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Think tank sees strong U.S. growth

The world's richest economies are set to grow at their fastest rate in four years in 2004 and, while inflation will stay low, interest rates should start to return to more normal levels, the Organization for Economic Cooperation and Development said on Tuesday.
/ Source: Reuters

The world's richest economies are set to grow at their fastest rate in four years in 2004 and, while inflation will stay low, interest rates should start to return to more normal levels, the Organization for Economic Cooperation and Development said on Tuesday.

In its semi-annual Economic Outlook for the 30-nation OECD area, the Paris-based think tank said global recovery was now "strong and sustainable" -- trumpeting a rebound in investment spending and information technology spending in particular.

But it said now was the time to readjust historically loose monetary policy in the fastest growing countries.

"Where the recovery is more advanced, timely monetary tightening should help contain mild inflationary pressures," OECD Chief Economist Jean-Phillipe Cotis said in the foreword to the report.

But the OECD said conditions were very different from region to region. It urged the U.S. Federal Reserve to start pushing its interest rates up as soon as this summer but advocated another half-point cut in the European Central Bank's key rates.

This divergence was indicative of the report's big concern.

The OECD raised a warning flag about the significantly differing speeds of growth and, in particular, the lagging performance of continental European economies.

This, it said, could hamper an unwinding of large and potentially destabilizing imbalances in the national accounts of the United States and elsewhere and risk abrupt financial market adjustments to compensate -- such as a sharp fall in the dollar.

"Although this Economic Outlook depicts a relatively smooth scenario, a number of risks surrounds the latter," Cotis said. "Chief amongst them is the risk of the world remaining even more polarized than expected."

Cotis said that while some regions of the world could well experience some overheating, due to very easy credit conditions and ongoing tax cuts or government spending, some other areas may remain in a "low-activity-low confidence trap".

"Such cumulative divergences would in turn worsen current account imbalances and financial uncertainties," he added.

The report forecast real gross domestic product growth in the OECD-wide area of 3.4 percent this year, up from 2.2 percent in 2003 and its highest level since the 3.9 percent recorded in 2000. The 2004 forecast was up from the 3.0 percent rate it expected last November.

The multi-speed expansion is illustrated by an expected 4.7 percent growth rate in the United States this year and a 1.6 percent rate in the euro area.

While this gap is expected to narrow in 2005, the OECD still expects it to be well in excess of one percentage point.

It said that, despite the robust overall growth outlook, inflation across the area was expected to ease further to its lowest levels in over three decades.

Measured by the so-called "GDP deflator", the OECD said inflation would fall to 1.7 percent this year and 1.6 percent in 2005 -- almost half the 2.9 percent rate from 2000.

While this masks rising inflation pressures in the U.S., it reflects continued disinflation in Europe and persistent -- if easier -- deflationary conditions in Japan.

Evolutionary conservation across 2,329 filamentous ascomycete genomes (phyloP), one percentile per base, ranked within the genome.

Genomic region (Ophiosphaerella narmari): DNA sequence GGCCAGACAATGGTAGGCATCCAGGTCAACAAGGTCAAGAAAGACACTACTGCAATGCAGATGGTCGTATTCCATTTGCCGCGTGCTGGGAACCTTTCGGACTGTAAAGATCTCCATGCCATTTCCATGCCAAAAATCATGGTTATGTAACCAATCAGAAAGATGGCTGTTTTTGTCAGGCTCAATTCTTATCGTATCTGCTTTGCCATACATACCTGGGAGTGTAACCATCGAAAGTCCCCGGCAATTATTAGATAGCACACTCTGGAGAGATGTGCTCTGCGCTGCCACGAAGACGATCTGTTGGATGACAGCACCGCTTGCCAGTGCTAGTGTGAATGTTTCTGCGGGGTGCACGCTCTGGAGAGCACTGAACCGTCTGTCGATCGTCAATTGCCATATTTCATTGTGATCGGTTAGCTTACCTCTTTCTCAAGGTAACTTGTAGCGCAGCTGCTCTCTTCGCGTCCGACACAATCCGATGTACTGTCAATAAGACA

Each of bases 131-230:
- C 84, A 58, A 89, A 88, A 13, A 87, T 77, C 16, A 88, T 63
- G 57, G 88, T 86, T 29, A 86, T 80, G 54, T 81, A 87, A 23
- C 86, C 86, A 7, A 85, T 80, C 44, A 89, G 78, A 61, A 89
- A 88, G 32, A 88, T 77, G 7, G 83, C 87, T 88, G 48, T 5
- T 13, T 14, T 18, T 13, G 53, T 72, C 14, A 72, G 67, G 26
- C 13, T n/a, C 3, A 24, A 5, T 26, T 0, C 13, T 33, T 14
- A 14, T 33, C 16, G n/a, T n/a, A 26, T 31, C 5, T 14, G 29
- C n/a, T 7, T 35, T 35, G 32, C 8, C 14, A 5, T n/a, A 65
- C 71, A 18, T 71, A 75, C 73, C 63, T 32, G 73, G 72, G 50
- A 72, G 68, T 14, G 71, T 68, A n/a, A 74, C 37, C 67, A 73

"Despite recent increases in oil and commodity prices, inflationary pressures should remain relatively subdued over the next few quarters against the background of the substantial economic slack that remains in many OECD regions," said Cotis.

The OECD forecast the area-wide "output gap", a measure of the difference between actual growth and the potential growth rate above which economies generate inflation, at minus 0.9 percent in 2004, narrowing to minus 0.3 percent next year.

This masks a huge amount of economic slack in the euro zone economies, it said.

The OECD estimates the euro zone "output gap" will expand to minus 2.3 percent in 2004 from minus 2.0 percent last year. This compares with an expected gap of minus 0.3 percent in the U.S. this year and a positive gap of 0.2 percent there in 2005.

Elsewhere in the report, the OECD said there was no room for governments to use fiscal policy as an additional stimulus to their economies. Countries where the recovery was most advanced should start reining in underlying budget shortfalls now, it said.

"There is an urgent need for governments to regain control over spending trends and to put them back on a more sustainable course," the report said. "As the recovery firms, the pace of fiscal retrenchment should be stepped up."

Unemployment, meantime, is starting to fall across the area and job creation, even though slow to take hold in the United States during the early part of the recovery, is clearly picking up. The OECD forecast unemployment across the area to fall to 6.9 percent this year and 6.7 percent in 2005, compared with a peak for the recent cycle of 7.1 percent last year.

The think tank downplayed recent concerns that more and more western white-collar office jobs were moving to low-cost countries, such as India and China.

"Although it brings pain and at times social dislocation in some parts of the economy, offshoring remains of smallish dimension in comparison with the global job turnover of the U.S. economy," Cotis said. "Appropriate public policies can do a lot to ease the burden of those who lose work through rapid economic change."